#34 Ten 26: Think of how much of our food comes from California …. and many agricultural regions are under pressure worldwide, with a lot of mouths to feed. As the old saying goes – a country is never more than 4 missed meals from a revolution.

#39 crowdedelevatorfartz on 08.17.14 at 7:26 pm

@#29 Entrepeneur

Learn to love eating bugs. Never surrender.

#40 kc on 08.17.14 at 7:31 pm

waaaa waaaa waaaaa …..

who gets rich on global warming scare tactics???? follow the money and look out the sky is falling …..

fear to control the sheeples of the world.

bored today garth? decided to open a debate that is 100% to start a war between yes it is vrs. no it isn’t?

put me in the global warming is a crock of sh!t camp.

#41 Ford Prefect on 08.17.14 at 7:33 pm

I farm in the Comox Valley, B.C. and keep records of both rainfall and groundwater levels. In the past 19.5 months we have had the least rainfall I have recorded, 53 inches as opposed to a normal of around 90 inches in the same period.

Ditto for groundwater. It is down about 12″ from where it would be in normal conditions. In short we are in a severe and prolonged drought. Not that you would know it from media reports which feature the usual swimmers drifting in tubes etc.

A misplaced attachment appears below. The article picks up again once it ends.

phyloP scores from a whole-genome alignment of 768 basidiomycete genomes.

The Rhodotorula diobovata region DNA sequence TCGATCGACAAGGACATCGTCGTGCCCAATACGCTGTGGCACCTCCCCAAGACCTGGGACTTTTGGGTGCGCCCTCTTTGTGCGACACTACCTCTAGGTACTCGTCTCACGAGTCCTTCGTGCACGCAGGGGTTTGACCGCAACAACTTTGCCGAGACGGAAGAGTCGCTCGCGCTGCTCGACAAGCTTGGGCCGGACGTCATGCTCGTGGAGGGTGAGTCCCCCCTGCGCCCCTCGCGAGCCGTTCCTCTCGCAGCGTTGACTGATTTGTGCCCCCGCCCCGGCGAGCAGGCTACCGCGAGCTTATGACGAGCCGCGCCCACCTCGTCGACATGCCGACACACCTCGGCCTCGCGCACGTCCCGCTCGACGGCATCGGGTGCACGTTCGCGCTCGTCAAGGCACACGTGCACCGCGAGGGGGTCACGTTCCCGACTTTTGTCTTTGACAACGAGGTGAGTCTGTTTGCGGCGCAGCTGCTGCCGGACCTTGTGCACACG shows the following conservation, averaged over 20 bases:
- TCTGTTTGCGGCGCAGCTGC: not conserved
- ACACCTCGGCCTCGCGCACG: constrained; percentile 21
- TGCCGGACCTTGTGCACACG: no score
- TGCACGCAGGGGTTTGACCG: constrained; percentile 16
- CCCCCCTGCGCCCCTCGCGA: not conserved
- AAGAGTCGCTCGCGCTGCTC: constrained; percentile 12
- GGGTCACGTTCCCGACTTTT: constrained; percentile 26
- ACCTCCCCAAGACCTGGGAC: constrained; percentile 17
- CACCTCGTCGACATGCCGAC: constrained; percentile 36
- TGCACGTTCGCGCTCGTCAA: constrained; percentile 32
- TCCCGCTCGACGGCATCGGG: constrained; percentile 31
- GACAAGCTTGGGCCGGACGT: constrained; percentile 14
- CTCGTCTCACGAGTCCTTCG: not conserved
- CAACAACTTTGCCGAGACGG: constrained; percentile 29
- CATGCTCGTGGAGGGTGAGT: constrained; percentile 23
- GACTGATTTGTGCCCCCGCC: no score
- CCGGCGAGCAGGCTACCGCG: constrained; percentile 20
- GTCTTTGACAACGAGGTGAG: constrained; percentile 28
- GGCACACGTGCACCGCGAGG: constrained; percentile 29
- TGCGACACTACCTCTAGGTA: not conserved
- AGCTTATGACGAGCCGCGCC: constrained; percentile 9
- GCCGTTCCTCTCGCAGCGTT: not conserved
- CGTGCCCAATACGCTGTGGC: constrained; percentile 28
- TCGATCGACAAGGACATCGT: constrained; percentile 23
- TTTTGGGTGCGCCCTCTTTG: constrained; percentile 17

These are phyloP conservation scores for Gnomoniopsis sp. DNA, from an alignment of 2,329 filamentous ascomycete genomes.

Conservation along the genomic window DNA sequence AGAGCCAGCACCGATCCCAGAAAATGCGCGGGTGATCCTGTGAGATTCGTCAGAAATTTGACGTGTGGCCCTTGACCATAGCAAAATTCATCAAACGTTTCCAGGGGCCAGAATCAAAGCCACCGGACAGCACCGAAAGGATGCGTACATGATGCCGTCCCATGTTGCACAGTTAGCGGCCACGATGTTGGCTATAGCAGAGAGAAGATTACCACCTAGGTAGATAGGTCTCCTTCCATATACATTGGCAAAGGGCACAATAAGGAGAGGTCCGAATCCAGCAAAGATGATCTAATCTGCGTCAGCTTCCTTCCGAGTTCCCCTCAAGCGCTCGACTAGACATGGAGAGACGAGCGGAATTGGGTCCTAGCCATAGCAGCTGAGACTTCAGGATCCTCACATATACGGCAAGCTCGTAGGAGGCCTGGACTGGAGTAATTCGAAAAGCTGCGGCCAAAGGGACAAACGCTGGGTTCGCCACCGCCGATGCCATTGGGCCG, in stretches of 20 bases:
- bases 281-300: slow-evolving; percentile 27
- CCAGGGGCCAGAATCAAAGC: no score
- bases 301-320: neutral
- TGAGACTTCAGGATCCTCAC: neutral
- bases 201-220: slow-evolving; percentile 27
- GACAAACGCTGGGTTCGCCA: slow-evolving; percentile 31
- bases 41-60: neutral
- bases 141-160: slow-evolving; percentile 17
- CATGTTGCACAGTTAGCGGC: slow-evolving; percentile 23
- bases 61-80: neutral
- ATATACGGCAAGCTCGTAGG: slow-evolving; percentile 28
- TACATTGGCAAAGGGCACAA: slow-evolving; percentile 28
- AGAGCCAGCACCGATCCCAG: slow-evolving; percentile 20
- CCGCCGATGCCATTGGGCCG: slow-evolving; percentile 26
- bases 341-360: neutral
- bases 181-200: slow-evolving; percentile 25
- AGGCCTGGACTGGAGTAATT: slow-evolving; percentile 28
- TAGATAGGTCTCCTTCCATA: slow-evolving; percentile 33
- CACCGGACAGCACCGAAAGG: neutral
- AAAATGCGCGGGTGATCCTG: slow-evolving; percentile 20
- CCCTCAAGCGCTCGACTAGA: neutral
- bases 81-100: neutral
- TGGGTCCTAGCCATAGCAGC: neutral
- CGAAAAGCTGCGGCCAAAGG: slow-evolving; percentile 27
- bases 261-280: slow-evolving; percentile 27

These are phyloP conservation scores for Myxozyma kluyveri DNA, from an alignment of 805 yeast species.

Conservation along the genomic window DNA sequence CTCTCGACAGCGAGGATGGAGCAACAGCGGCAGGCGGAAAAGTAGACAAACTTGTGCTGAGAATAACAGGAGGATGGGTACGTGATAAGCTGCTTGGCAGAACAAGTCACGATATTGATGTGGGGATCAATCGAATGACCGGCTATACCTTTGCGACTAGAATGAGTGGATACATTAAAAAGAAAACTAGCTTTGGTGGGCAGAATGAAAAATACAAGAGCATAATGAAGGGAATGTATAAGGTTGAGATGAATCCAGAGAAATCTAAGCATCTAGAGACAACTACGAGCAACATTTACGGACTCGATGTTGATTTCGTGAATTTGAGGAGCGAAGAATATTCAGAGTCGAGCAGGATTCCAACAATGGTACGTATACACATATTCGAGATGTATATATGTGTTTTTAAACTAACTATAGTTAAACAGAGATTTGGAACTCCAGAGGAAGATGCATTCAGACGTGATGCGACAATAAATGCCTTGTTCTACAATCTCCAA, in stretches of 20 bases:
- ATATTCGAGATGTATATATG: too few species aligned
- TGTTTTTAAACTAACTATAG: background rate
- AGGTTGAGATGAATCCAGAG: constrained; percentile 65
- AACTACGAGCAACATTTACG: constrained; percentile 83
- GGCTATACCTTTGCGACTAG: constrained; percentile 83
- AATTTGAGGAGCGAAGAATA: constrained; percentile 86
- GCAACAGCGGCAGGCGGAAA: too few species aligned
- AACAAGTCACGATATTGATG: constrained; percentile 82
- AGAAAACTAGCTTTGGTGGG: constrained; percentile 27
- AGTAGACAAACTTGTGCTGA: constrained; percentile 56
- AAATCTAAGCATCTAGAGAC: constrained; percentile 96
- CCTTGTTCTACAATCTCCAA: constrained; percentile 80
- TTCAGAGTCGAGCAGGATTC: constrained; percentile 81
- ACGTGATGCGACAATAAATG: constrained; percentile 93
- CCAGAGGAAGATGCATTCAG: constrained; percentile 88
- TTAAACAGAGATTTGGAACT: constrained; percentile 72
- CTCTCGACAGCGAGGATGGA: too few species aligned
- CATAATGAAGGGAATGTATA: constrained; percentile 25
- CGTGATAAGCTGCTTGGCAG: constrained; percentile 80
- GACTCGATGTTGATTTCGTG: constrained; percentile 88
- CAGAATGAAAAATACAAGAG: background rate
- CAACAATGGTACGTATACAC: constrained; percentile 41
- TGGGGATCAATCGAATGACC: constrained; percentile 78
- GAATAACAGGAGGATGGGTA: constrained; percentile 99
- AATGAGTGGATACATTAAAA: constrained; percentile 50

Anyone that denies that we are experiencing severe climate change is severely delusional.

#42 crowdedelevatorfartz on 08.17.14 at 7:34 pm

With any hope we can pray that our beloved planet looks like Arakis in 20,000 years.
Should take about that long for Harper to legalize “spice”
I just hope Sting isnt there wearing those bikini briefs

#43 Sebee on 08.17.14 at 7:39 pm

So basically live it up now before party ends.

Give me one reason why this planet needs human beings. I’m not asking for a list, just one single reason why earth needs us to be here. Would love it if Smoking Man would tell me why he and I are more important than an earth worm.

#44 DaleFromCalgary on 08.17.14 at 7:43 pm

The problem isn’t climate change, it’s people who buy houses on floodplains or beachfront properties along the Gulf Coast. During the great flood of 2013 in southwestern Alberta, the only people who suffered were those who didn’t check out their neighbourhood before buying a house. The entire city of High River got wiped out because its residents were and still are in denial about living on a floodplain. 100,000 Calgarians were out of their homes, but the other 1.1 million Cowtowners had the good sense to live up on the plateau. Humans may be smart individually but collectively are stupid.